CREATURE FEATURE: South American Cougar

The South American Cougar (Puma concolor puma) is a large wild cat in the Felidae family. It is a felid. It is a sub-species of the Cougar (Puma concolor). It is also known as the Puma.

The South American Cougar is one colour (concolor means one colour), which is usually tawny brown or reddish-brown. It has lighter patches on its underbelly, chin, and throat.has a rounded head, and a long, slender body with powerful forequarters, larger front feet, and large paws. It has four retractile claws on each hind (back) paw and five retractile claws on its forepaws (front paws), but one is a dewclaw (digit). Retractile claws can extend and retract, protecting them with a sheath of skin when they are not being used. 

South American Cougar

It grows to 60-90 centimetres (24-35 inches) tall at shoulder height. It grows to 200-240 metres (80-94 inches) long, from its nose to the tip of its tail. Its tail measures 63-95 centimetres (25-37 inches) long.

It is widespread in the Western Hemisphere. The South American Cougar sub-species is native to Patagonia in South America. It prefers habitats with dense underbrush and rocky areas, as well as open areas.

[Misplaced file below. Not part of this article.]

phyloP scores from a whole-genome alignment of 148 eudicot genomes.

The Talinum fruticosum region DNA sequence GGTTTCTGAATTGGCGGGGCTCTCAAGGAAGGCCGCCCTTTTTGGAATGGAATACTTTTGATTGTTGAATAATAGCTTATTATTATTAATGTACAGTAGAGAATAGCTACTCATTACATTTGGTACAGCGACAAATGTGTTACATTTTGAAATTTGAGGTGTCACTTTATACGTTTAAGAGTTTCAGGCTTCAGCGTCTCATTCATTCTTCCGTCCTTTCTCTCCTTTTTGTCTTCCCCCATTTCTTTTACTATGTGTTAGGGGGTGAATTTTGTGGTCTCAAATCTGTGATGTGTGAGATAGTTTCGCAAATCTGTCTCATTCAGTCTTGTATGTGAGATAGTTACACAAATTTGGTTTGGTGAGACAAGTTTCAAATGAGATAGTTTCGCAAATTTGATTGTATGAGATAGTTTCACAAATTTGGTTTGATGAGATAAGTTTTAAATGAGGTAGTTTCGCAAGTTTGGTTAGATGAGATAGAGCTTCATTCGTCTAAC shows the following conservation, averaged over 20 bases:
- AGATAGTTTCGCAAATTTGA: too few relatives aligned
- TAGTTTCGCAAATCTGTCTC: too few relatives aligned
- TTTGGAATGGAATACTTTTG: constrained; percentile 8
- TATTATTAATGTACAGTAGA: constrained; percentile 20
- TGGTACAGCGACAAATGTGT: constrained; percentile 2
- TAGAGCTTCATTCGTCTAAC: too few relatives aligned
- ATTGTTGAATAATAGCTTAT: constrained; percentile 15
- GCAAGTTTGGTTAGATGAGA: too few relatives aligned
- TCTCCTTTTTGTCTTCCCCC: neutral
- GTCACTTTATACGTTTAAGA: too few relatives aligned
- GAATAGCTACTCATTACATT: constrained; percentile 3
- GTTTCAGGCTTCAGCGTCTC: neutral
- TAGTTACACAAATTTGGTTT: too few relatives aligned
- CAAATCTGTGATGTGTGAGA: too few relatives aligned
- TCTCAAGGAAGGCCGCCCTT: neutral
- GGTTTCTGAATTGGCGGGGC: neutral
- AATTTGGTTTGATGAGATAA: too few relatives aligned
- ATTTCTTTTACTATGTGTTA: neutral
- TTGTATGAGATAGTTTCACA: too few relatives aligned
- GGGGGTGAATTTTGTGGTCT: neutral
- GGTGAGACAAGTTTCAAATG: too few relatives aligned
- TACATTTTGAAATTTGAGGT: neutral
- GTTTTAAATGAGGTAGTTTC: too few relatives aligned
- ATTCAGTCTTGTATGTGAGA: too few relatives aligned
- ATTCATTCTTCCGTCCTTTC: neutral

It is mainly solitary and territorial. It is nocturnal, active at night, and crepuscular, active at dusk and dawn. 

The South American Cougar is an ambush predator. Like other wild cats, it is an obligate carnivore, which means that is must feed on meat to survive. It usually hunts and kills deer and rodents, eating a large animal about every 14 days. It stalks its prey before leaping onto it and biting it on the neck. It can sprint fast for short distances, and it can leap up to 550 metres (18 feet) high into a tree.

The Cougar communicates with various vocalizations, such as growls, spits, snarls, yowls, whistles, chirps, mews, and hisses. 

The female is pregnant for about 91 days before giving birth to 1-6 live young, called cubs. The cubs are born spotted with blue eyes. Only the mother looks after the cubs. They stay with their mother for about two years before being independent. 

Their life expectancy in the wild is 8-13 years. 

South American Cougar
South American Cougar
South American Cougar
South American Cougar

Location of photographs: Parc Zoologique de Paris in Bois de Vincennes, France

Photographer: Martina Nicolls


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